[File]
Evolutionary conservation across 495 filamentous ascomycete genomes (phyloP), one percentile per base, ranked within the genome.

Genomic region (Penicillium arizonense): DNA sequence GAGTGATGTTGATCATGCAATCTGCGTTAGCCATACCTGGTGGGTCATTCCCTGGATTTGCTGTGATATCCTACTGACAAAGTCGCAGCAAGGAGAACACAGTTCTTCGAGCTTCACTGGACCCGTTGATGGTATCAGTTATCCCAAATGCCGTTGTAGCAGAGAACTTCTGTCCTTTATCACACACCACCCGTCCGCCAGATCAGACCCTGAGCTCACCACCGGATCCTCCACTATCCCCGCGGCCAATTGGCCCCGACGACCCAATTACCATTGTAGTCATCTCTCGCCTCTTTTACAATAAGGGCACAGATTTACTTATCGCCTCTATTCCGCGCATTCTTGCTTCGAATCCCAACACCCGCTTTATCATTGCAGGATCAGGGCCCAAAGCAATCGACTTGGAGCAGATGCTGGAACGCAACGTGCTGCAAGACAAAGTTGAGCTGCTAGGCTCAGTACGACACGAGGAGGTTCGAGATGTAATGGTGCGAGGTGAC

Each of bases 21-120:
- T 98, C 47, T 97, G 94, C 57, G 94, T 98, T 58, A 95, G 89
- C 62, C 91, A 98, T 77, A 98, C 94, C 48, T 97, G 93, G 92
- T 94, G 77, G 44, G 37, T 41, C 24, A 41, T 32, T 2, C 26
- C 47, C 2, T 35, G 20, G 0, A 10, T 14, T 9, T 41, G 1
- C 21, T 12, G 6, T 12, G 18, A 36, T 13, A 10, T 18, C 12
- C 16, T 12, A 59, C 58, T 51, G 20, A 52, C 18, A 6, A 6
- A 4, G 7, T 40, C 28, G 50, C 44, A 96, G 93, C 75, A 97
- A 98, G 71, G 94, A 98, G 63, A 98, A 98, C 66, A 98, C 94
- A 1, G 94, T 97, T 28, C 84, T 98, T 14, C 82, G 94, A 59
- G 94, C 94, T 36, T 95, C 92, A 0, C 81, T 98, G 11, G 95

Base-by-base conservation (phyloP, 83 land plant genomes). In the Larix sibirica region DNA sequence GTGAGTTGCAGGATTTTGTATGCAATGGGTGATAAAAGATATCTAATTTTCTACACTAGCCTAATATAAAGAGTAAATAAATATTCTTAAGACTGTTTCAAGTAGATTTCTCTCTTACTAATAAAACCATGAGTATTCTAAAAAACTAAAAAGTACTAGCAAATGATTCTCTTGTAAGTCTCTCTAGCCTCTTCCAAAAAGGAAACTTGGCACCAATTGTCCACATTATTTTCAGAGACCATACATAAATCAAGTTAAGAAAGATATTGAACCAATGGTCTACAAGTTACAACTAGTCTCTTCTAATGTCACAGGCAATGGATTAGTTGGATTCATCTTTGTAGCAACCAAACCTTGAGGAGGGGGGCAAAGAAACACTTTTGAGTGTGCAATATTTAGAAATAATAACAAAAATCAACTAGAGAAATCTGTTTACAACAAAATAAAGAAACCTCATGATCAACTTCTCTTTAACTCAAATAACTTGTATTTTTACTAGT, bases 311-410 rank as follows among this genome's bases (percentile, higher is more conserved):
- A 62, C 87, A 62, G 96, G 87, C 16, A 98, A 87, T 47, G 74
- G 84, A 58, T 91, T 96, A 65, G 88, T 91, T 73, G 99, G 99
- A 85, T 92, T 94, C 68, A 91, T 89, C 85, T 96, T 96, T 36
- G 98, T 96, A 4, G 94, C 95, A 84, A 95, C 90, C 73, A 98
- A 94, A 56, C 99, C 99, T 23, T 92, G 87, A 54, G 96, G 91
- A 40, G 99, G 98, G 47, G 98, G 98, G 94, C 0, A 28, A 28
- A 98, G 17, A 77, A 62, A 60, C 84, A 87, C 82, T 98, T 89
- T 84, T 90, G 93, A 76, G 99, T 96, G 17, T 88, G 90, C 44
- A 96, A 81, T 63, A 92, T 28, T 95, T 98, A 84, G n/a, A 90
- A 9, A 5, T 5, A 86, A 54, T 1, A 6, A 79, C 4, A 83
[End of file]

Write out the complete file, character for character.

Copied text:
Evolutionary conservation across 495 filamentous ascomycete genomes (phyloP), one percentile per base, ranked within the genome.

Genomic region (Penicillium arizonense): DNA sequence GAGTGATGTTGATCATGCAATCTGCGTTAGCCATACCTGGTGGGTCATTCCCTGGATTTGCTGTGATATCCTACTGACAAAGTCGCAGCAAGGAGAACACAGTTCTTCGAGCTTCACTGGACCCGTTGATGGTATCAGTTATCCCAAATGCCGTTGTAGCAGAGAACTTCTGTCCTTTATCACACACCACCCGTCCGCCAGATCAGACCCTGAGCTCACCACCGGATCCTCCACTATCCCCGCGGCCAATTGGCCCCGACGACCCAATTACCATTGTAGTCATCTCTCGCCTCTTTTACAATAAGGGCACAGATTTACTTATCGCCTCTATTCCGCGCATTCTTGCTTCGAATCCCAACACCCGCTTTATCATTGCAGGATCAGGGCCCAAAGCAATCGACTTGGAGCAGATGCTGGAACGCAACGTGCTGCAAGACAAAGTTGAGCTGCTAGGCTCAGTACGACACGAGGAGGTTCGAGATGTAATGGTGCGAGGTGAC

Each of bases 21-120:
- T 98, C 47, T 97, G 94, C 57, G 94, T 98, T 58, A 95, G 89
- C 62, C 91, A 98, T 77, A 98, C 94, C 48, T 97, G 93, G 92
- T 94, G 77, G 44, G 37, T 41, C 24, A 41, T 32, T 2, C 26
- C 47, C 2, T 35, G 20, G 0, A 10, T 14, T 9, T 41, G 1
- C 21, T 12, G 6, T 12, G 18, A 36, T 13, A 10, T 18, C 12
- C 16, T 12, A 59, C 58, T 51, G 20, A 52, C 18, A 6, A 6
- A 4, G 7, T 40, C 28, G 50, C 44, A 96, G 93, C 75, A 97
- A 98, G 71, G 94, A 98, G 63, A 98, A 98, C 66, A 98, C 94
- A 1, G 94, T 97, T 28, C 84, T 98, T 14, C 82, G 94, A 59
- G 94, C 94, T 36, T 95, C 92, A 0, C 81, T 98, G 11, G 95

Base-by-base conservation (phyloP, 83 land plant genomes). In the Larix sibirica region DNA sequence GTGAGTTGCAGGATTTTGTATGCAATGGGTGATAAAAGATATCTAATTTTCTACACTAGCCTAATATAAAGAGTAAATAAATATTCTTAAGACTGTTTCAAGTAGATTTCTCTCTTACTAATAAAACCATGAGTATTCTAAAAAACTAAAAAGTACTAGCAAATGATTCTCTTGTAAGTCTCTCTAGCCTCTTCCAAAAAGGAAACTTGGCACCAATTGTCCACATTATTTTCAGAGACCATACATAAATCAAGTTAAGAAAGATATTGAACCAATGGTCTACAAGTTACAACTAGTCTCTTCTAATGTCACAGGCAATGGATTAGTTGGATTCATCTTTGTAGCAACCAAACCTTGAGGAGGGGGGCAAAGAAACACTTTTGAGTGTGCAATATTTAGAAATAATAACAAAAATCAACTAGAGAAATCTGTTTACAACAAAATAAAGAAACCTCATGATCAACTTCTCTTTAACTCAAATAACTTGTATTTTTACTAGT, bases 311-410 rank as follows among this genome's bases (percentile, higher is more conserved):
- A 62, C 87, A 62, G 96, G 87, C 16, A 98, A 87, T 47, G 74
- G 84, A 58, T 91, T 96, A 65, G 88, T 91, T 73, G 99, G 99
- A 85, T 92, T 94, C 68, A 91, T 89, C 85, T 96, T 96, T 36
- G 98, T 96, A 4, G 94, C 95, A 84, A 95, C 90, C 73, A 98
- A 94, A 56, C 99, C 99, T 23, T 92, G 87, A 54, G 96, G 91
- A 40, G 99, G 98, G 47, G 98, G 98, G 94, C 0, A 28, A 28
- A 98, G 17, A 77, A 62, A 60, C 84, A 87, C 82, T 98, T 89
- T 84, T 90, G 93, A 76, G 99, T 96, G 17, T 88, G 90, C 44
- A 96, A 81, T 63, A 92, T 28, T 95, T 98, A 84, G n/a, A 90
- A 9, A 5, T 5, A 86, A 54, T 1, A 6, A 79, C 4, A 83